As Jimson points out, there are physiological differences, most notably the muscle fiber composition. Again, I feel this is a slight oversimplification, not on Jimson's part, but because I don't believe the science has really uncovered the secret of speed yet. But we're trying! In swimming, it is believed a long torso is beneficial, suggesting their anthropometrics may not be perfect for swimming, however it is difficult to argue the benefits the other characteristics. Moreover, these differences are not seen in every black person, therefore a combination of a long torso with longer legs is not unfathomable.

Different Genes

The finding of statistically similar mtDNA haplogroup distributions in Jamaican athletes and Jamaican controls suggests that elite Jamaican sprinters are derived from the same source population and there is neither population stratification nor isolation for sprint performance. The significant difference between African-American sprinters and African-American controls suggests that the maternal admixture may play a role in sprint performance (Deason 2012).

Given that ACTN3 XX genotype is negatively associated with elite sprint athlete status, the underlying low frequency in these populations eliminates the possibility of replicating this association in Jamaican and US African American sprinters. The finding of no excess in ACE DD or GG genotypes in elite sprint athletes relative to controls suggests that ACE genotype is not a determinant of elite sprint athlete status (Scott 2010).


In the sport of swimming, large efforts have been made to increase diversity. This is most notably the Make a Splash and Swim American campaigns. This result has increased diversity in this majority white sport.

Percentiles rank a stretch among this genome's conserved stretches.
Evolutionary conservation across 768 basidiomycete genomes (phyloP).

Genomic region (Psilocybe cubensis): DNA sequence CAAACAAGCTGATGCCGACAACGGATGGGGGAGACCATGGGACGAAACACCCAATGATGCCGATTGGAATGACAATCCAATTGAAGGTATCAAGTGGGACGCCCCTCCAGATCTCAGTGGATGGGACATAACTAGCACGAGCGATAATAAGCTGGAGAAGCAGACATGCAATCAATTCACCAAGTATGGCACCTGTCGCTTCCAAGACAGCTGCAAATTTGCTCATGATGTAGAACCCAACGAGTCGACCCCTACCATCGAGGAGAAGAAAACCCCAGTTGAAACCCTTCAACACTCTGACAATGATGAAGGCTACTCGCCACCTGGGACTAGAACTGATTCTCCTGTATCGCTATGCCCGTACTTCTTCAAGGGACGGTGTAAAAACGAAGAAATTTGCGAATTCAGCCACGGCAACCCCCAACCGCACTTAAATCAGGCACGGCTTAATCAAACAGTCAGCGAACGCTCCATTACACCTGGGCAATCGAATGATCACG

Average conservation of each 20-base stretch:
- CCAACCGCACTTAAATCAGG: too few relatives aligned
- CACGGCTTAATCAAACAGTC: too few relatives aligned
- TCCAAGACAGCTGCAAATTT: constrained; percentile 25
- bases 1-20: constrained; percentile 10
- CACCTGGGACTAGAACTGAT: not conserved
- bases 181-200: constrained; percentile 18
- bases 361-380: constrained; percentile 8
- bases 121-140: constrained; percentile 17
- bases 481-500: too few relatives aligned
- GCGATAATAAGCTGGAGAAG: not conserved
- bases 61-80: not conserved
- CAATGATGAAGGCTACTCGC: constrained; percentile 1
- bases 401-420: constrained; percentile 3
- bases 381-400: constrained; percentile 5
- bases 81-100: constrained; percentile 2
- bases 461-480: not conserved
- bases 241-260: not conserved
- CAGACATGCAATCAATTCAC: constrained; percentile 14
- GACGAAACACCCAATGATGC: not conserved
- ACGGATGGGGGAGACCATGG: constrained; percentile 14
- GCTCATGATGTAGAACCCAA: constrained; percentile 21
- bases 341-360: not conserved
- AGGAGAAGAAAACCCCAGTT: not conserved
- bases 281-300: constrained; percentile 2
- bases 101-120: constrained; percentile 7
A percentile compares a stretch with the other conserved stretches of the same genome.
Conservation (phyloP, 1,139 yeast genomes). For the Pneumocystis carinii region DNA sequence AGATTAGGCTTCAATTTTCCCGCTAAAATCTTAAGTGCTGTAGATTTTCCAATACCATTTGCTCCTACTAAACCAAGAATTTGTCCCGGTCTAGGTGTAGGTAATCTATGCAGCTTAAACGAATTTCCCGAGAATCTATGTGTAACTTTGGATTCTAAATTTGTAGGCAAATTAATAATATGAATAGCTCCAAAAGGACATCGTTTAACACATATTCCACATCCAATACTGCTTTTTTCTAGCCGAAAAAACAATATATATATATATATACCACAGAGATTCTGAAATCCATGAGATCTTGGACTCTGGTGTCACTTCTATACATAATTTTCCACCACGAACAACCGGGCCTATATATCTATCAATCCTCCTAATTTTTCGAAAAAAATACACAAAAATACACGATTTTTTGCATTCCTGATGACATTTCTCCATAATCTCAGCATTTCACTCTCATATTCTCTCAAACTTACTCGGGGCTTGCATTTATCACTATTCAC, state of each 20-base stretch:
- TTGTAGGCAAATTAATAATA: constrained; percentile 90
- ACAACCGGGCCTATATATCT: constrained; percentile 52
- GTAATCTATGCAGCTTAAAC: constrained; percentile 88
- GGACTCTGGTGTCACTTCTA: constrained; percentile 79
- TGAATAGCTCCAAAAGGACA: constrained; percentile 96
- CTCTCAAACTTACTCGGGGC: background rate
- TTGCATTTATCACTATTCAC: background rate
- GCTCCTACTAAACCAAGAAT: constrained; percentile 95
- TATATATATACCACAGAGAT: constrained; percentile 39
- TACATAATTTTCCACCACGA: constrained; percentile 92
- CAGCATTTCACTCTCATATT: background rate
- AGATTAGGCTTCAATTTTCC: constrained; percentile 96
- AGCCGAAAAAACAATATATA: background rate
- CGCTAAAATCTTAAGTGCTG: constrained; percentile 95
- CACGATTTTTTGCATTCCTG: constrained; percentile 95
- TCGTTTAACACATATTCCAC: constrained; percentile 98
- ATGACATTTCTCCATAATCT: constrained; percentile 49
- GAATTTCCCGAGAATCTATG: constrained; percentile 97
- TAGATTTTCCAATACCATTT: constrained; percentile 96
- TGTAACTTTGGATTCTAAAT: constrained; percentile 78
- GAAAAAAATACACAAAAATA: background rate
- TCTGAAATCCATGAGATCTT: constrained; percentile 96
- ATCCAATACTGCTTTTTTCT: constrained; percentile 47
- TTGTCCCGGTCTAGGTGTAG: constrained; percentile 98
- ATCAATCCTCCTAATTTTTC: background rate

With diversity slowly improving, we should expect to have African Americans begin to perform better at National and International competitions, most notably in sprint events. In my opinion, the biggest barrier to the minority population is availability. Luckily, the aforementioned campaigns suggest this as their site for improvement.

In swimming, the 50 free is the most powerful event and is likely where any athletic advantage would be found. However, will the increase in numbers result in more black sprint swimmers? Or, what are the largest contributors for success?

This history is already being written, as this past weekend 3 swimmers with African American (Cullen Jones, Anthony Ervin, Lia Neal) heritage competed at the Olympics.


Remember genes are not the only variable in the equation, but some feel sprinters are never created nor destroyed, suggesting the large role of genes. In swimming, motor control might be more important than other sports, suggesting genes might not contribute as much for black sprint swimmers, yet the sprint events might allow one to overcome the motor control component [personal belief]. The three main variables appear to be genes, training, and availability.


  1. Deason M, Scott R, Irwin L, Macaulay V, Fuku N, Tanaka M, Irving R, Charlton V, Morrison E, Austin K, Pitsiladis YP.Importance of mitochondrial haplotypes and maternal lineage in sprint performance among individuals of West African ancestry. Scand J Med Sci Sports. 2012 Apr;22(2):217-23. doi: 10.1111/j.1600-0838.2010.01289.x. Epub 2011 Mar 16.
  2. Scott RA, Irving R, Irwin L, Morrison E, Charlton V, Austin K, Tladi D, Deason ACTN3 and ACE genotypes in elite Jamaican and US sprinters. M, Headley SA, Kolkhorst FW, Yang N, North K, Pitsiladis YP. Med Sci Sports Exerc. 2010 Jan;42(1):107-12.
By G. John Mullen founder of the Center of Optimal Restoration, Swimming World Magazine Columnist, creator of the Swimmer's Shoulder System, and chief editor of the Swimming Science Research Review.